For one of her bank's largest and most important forays into digital transaction technology, JPMorgan Chase's Jennifer Roberts turned to the people most in tune with the next era of financial services.
"It was very important to get input and feedback from our younger colleagues as we developed Chase Pay," said Roberts, president of strategic alliances and loyalty solutions for JPMorgan Chase and one of PaymentsSource's Most Influential Women in Payments for 2017. "Digital solutions are second nature to the millennial generation, so it's important we listen."
A lot is riding on Chase Pay's success. It's a big play for the financial services giant, as it seeks to fill the void in the merchant-focused mobile wallet market left by the Merchant Customer Exchange's suspended CurrentC mobile payment system.
JPMorgan Chase has put years of work into Chase Pay, dating to an earlier merchant services initiative with Visa called ChaseNet. As Chase Pay's development progressed, the input from younger staff was accompanied by an investment in LevelUp, a mobile payment company with youthful leadership.
"With my tenure in the industry, it’s great to get fresh perspectives from younger colleagues, both at JPMorgan Chase and our partners. A great example is our partner Seth Priebatsch from LevelUp," said Roberts. Priebatsch is LevelUp's CEO — or, as he prefers to be called, Chief Ninja.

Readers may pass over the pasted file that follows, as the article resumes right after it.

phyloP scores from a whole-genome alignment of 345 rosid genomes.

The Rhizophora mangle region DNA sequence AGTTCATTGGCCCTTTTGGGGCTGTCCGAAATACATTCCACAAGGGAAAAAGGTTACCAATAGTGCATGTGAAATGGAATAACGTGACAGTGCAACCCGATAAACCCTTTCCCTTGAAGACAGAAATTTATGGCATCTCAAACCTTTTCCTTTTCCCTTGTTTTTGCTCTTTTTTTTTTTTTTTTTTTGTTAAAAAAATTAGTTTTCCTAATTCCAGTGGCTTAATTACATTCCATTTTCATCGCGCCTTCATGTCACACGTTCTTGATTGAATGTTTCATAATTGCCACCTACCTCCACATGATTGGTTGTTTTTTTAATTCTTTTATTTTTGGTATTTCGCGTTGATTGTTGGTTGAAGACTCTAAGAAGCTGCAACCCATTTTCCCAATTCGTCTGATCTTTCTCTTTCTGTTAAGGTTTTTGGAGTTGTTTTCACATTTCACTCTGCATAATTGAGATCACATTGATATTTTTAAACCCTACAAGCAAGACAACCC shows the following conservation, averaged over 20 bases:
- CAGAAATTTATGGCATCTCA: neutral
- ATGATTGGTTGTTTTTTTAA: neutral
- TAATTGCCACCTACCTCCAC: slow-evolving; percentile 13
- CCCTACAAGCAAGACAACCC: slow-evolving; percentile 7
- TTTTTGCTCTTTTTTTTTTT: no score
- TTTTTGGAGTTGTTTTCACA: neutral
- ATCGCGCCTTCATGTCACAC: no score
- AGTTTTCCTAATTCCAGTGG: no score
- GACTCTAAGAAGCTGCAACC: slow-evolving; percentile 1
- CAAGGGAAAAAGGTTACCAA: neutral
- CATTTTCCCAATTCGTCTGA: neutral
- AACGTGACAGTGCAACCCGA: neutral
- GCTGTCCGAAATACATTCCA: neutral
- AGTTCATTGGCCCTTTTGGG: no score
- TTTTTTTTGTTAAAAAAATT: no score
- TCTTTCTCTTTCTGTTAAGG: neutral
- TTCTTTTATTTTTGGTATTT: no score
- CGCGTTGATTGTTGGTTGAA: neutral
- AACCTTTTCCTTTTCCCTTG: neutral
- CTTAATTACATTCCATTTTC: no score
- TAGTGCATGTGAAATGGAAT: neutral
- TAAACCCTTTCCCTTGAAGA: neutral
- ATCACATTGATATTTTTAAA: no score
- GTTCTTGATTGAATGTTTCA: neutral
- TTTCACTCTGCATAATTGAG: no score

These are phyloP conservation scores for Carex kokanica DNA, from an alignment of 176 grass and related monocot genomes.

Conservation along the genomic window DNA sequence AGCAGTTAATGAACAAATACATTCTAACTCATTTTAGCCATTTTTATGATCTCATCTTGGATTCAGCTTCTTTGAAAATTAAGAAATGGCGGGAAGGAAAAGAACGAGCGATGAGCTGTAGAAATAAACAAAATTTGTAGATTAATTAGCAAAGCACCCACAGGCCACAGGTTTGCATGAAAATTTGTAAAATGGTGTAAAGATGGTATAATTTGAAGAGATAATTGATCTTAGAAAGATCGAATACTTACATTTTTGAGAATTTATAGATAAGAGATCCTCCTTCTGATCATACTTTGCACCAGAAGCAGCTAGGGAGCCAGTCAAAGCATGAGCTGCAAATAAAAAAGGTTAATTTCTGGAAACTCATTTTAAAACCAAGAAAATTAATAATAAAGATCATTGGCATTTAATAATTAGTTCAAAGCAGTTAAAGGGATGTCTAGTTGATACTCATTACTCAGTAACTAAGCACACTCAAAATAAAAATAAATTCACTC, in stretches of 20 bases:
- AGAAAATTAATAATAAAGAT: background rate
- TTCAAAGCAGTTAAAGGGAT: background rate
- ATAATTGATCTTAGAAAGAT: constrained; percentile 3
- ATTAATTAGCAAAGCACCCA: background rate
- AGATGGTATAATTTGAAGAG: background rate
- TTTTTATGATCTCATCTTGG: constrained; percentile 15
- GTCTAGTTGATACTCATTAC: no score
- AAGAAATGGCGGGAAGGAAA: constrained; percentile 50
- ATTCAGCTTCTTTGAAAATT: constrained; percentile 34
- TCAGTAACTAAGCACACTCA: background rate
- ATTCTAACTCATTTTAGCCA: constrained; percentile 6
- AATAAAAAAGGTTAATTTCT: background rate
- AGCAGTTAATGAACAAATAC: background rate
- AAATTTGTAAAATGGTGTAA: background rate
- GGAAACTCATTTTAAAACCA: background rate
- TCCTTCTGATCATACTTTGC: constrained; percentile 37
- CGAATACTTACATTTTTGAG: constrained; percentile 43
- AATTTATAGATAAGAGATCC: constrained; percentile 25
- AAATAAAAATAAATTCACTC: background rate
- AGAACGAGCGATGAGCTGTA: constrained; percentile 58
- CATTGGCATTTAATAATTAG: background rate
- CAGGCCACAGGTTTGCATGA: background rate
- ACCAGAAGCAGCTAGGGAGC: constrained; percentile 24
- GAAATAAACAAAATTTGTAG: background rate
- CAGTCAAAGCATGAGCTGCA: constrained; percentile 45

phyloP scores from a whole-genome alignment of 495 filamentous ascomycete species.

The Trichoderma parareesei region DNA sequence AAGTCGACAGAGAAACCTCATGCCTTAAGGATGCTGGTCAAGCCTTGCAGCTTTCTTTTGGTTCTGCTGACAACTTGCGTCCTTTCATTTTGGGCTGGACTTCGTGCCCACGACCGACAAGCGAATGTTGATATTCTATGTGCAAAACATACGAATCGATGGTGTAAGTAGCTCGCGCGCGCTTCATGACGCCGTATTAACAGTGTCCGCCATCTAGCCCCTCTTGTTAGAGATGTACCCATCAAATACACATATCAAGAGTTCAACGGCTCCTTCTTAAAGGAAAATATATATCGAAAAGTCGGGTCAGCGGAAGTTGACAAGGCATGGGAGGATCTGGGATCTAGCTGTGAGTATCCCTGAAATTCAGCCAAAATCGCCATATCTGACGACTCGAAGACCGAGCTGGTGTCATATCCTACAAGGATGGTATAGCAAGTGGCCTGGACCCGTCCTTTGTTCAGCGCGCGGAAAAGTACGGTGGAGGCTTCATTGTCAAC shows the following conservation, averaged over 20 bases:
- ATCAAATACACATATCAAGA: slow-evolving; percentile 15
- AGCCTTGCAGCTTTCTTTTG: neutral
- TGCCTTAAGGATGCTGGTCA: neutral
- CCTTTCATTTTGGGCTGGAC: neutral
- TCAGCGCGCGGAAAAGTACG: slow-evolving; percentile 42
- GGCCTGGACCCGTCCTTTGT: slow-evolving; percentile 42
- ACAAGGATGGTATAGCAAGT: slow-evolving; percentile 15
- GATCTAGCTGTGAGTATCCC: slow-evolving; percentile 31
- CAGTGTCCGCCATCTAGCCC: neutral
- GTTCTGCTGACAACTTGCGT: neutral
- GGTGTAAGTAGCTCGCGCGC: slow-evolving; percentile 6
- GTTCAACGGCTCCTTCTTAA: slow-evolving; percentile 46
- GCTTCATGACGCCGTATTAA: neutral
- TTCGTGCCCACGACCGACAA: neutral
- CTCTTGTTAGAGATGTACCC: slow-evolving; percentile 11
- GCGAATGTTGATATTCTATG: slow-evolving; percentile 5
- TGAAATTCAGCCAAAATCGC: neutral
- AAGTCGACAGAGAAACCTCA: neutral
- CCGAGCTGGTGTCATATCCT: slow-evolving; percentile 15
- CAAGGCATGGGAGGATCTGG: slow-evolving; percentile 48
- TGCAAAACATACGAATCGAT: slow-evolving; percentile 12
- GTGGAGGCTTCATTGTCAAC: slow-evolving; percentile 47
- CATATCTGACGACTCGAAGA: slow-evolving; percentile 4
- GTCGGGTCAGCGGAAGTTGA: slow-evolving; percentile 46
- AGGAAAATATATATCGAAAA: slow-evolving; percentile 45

Roberts' faith and openness to new ideas from new people is apparent beyond the Chase Pay initiative. Given the constant state of flux in the payments industry, fresh perspectives are vital to her leadership style. She says it’s refreshing to spend time with people who aren’t bogged down by thinking about how far we’ve come and bring new energy to inventing the future.
"The payments industry is going through tremendous change now, with even greater innovation on the near horizon," said Roberts, a graduate of Towson University who holds an MBA from the University of North Texas. Roberts has held a number of roles at Chase over the years, and was instrumental in the institution's early EMV strategy in the U.S. She was one of the executives that contributed to the bank's project to add chip cards to its Sapphire brand for travelers in 2013.
"One of my favorite aspects of working with younger colleagues is their natural tendency to think 'What if…' and to bravely identify new solutions that solve everyday problems consumers want and expect," she said. "They are less encumbered by the baggage of ideas that didn’t work."
Roberts has also shown an openness to new ideas and a nimbleness to take on unexpected challenges.
She keeps a Swiss Army pen, with all of the Swiss Army tools attached — a gift from a former boss with a note praising Roberts' Ability to tackle whatever came her way. "Beyond the compliment, my Swiss Army pen is special because I really respected this boss who taught me so much. It also reminds me that personal notes to people mean so much and can help carry them through challenging times."